The more effectively a chicken can forage, the more ticks it will be able to find and consume. 

Best Chickens for Tick Control

  • Guinea Hen
  • Ameraucana
  • Ancona
  • Andalusian
  • Buckeye
  • Fayoumi
  • Golden Comet
  • Hamburg
  • Jersey Giant
  • Old English Game

When it comes to tick control, chickens are a great choice, especially if you choose any of the breeds from above. 

In addition to chickens, though, there is another type of fowl that absolutely needs to be mentioned in any conversation about natural predators of ticks. 

The Guinea Hen

For tick control, you may also want to consider the guinea hen.

Although it’s not technically a type of chicken, the guinea hen is another type of non-mammalian fowl that is excellent at foraging for and eating ticks.

You can raise these birds right alongside your chickens to double up on your tick control efforts. 

However, guinea hens are notorious for being harder to raise than chickens.

Guinea hens tend to be ‘wilder’, than chickens.

They enjoy doing what they want when they want.

They will roost and lay eggs wherever they please, making them harder to manage.

Guinea hens are much louder than chickens also. 

Lastly, guinea hens aren’t as commonly raised as a food source for you and your family.

So if you like to raise chickens for tick control and the occasional chicken noodle soup, then guinea hens may not be the best option. 

Fowl That Won’t Help With Tick Control

As you might suspect, there are also some birds out there that won’t be able to help with tick control like chickens or guinea hens can. 

  • Geese: You might not have known this, but geese are vegetarian. Their diet consists entirely of plants. So if you raise geese, or your home is visited by geese, don’t expect them to help reduce the tick population.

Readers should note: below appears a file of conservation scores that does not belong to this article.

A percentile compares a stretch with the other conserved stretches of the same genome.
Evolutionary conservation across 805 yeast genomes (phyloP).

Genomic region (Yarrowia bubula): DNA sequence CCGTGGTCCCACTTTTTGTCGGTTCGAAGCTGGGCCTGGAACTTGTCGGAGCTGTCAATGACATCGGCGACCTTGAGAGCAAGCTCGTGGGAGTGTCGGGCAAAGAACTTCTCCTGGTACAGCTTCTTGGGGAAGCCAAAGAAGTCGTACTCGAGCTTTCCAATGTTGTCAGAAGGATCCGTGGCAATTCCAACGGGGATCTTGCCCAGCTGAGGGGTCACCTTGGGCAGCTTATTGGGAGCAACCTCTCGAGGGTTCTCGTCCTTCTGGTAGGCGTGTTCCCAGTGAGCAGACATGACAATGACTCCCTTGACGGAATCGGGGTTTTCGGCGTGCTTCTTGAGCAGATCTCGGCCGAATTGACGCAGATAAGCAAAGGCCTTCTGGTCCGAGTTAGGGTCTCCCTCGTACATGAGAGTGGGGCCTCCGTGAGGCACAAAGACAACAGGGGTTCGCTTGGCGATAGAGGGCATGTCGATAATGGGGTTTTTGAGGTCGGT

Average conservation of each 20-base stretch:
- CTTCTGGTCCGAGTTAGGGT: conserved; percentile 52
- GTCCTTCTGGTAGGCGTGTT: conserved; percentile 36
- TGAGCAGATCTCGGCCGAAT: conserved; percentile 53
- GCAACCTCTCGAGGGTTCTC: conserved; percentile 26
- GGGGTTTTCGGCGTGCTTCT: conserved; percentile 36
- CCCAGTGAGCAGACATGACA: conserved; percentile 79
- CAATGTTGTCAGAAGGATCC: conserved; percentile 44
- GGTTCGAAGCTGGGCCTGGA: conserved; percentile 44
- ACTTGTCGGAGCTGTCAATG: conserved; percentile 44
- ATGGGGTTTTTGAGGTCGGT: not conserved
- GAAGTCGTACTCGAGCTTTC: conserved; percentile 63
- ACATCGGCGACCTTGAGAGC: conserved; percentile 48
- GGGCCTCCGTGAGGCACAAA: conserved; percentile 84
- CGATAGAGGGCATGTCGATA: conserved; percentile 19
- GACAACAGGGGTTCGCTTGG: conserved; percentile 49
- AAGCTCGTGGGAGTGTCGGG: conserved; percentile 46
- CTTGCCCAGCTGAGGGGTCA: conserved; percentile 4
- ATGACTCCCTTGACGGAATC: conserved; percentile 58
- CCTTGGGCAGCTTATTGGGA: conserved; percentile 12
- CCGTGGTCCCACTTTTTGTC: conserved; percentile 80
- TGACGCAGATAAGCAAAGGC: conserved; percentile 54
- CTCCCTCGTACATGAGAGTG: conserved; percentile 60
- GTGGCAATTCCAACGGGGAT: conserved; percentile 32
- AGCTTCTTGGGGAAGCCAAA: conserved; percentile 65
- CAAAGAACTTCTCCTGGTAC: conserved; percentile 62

• Broiler Chickens: While heritage-breed broilers or dual-purpose hens can be effective at getting rid of ticks, try to avoid hybrids like the Cornish Cross. They are a breed of chicken raised to grow fast and be used exclusively for their meat. They are large, lackadaisical chickens that would rather eat and rest than forage for insects.
  • Young Birds: Small, immature birds just don’t possess the intelligence and hunting skills they need to be effective tick hunters. They will try, but don’t expect them to make a dent in the tick population. Just keep the youngins’ safe, and let them grow. They’ll make great hunters one day.

Other Ways To Control Ticks

chickens for tick control

Chickens are not the only way to control ticks on your farm or in your garden.

Other secondary tick control methods can reduce the tick population in and around your property. 

We recommend a combination of all these strategies to form a holistic approach to keeping ticks out of the house. 

Mow the Lawn Regularly

Ticks love to live in grassy areas.

Specifically, they love long, uncut grasslands where they can live. 

They wait for a potential host to walk by and latch themselves onto as they create their nests and thrive in grassy and wooded areas.

Remove Any Piles of Leaf Debris

Ticks also love to hide in piles of leaves, wood, and other debris.

So after you prune your shrubs and trees, or rake up all the fallen leaves, we recommend you remove the piles of debris from your yard as soon as possible. 

Like with other opportunistic pests, ticks will choose to move elsewhere if you get rid of the temptation or the low-hanging fruit. 

Temporarily Remove Bird Feeders

Bird feeders and amazingly effective at incentivizing beautiful birds to visit your yard.

However,  during tick season, they may also incentivize ticks to stick around your yard as they wait for birds to come along.

Temporarily removing objects that attract animals to your yard, like bird feeders, will reduce the number of potential hosts spending time around your home.

And therefore, removing them will also reduce the presence of ticks. 

Monitor Your Furry Friends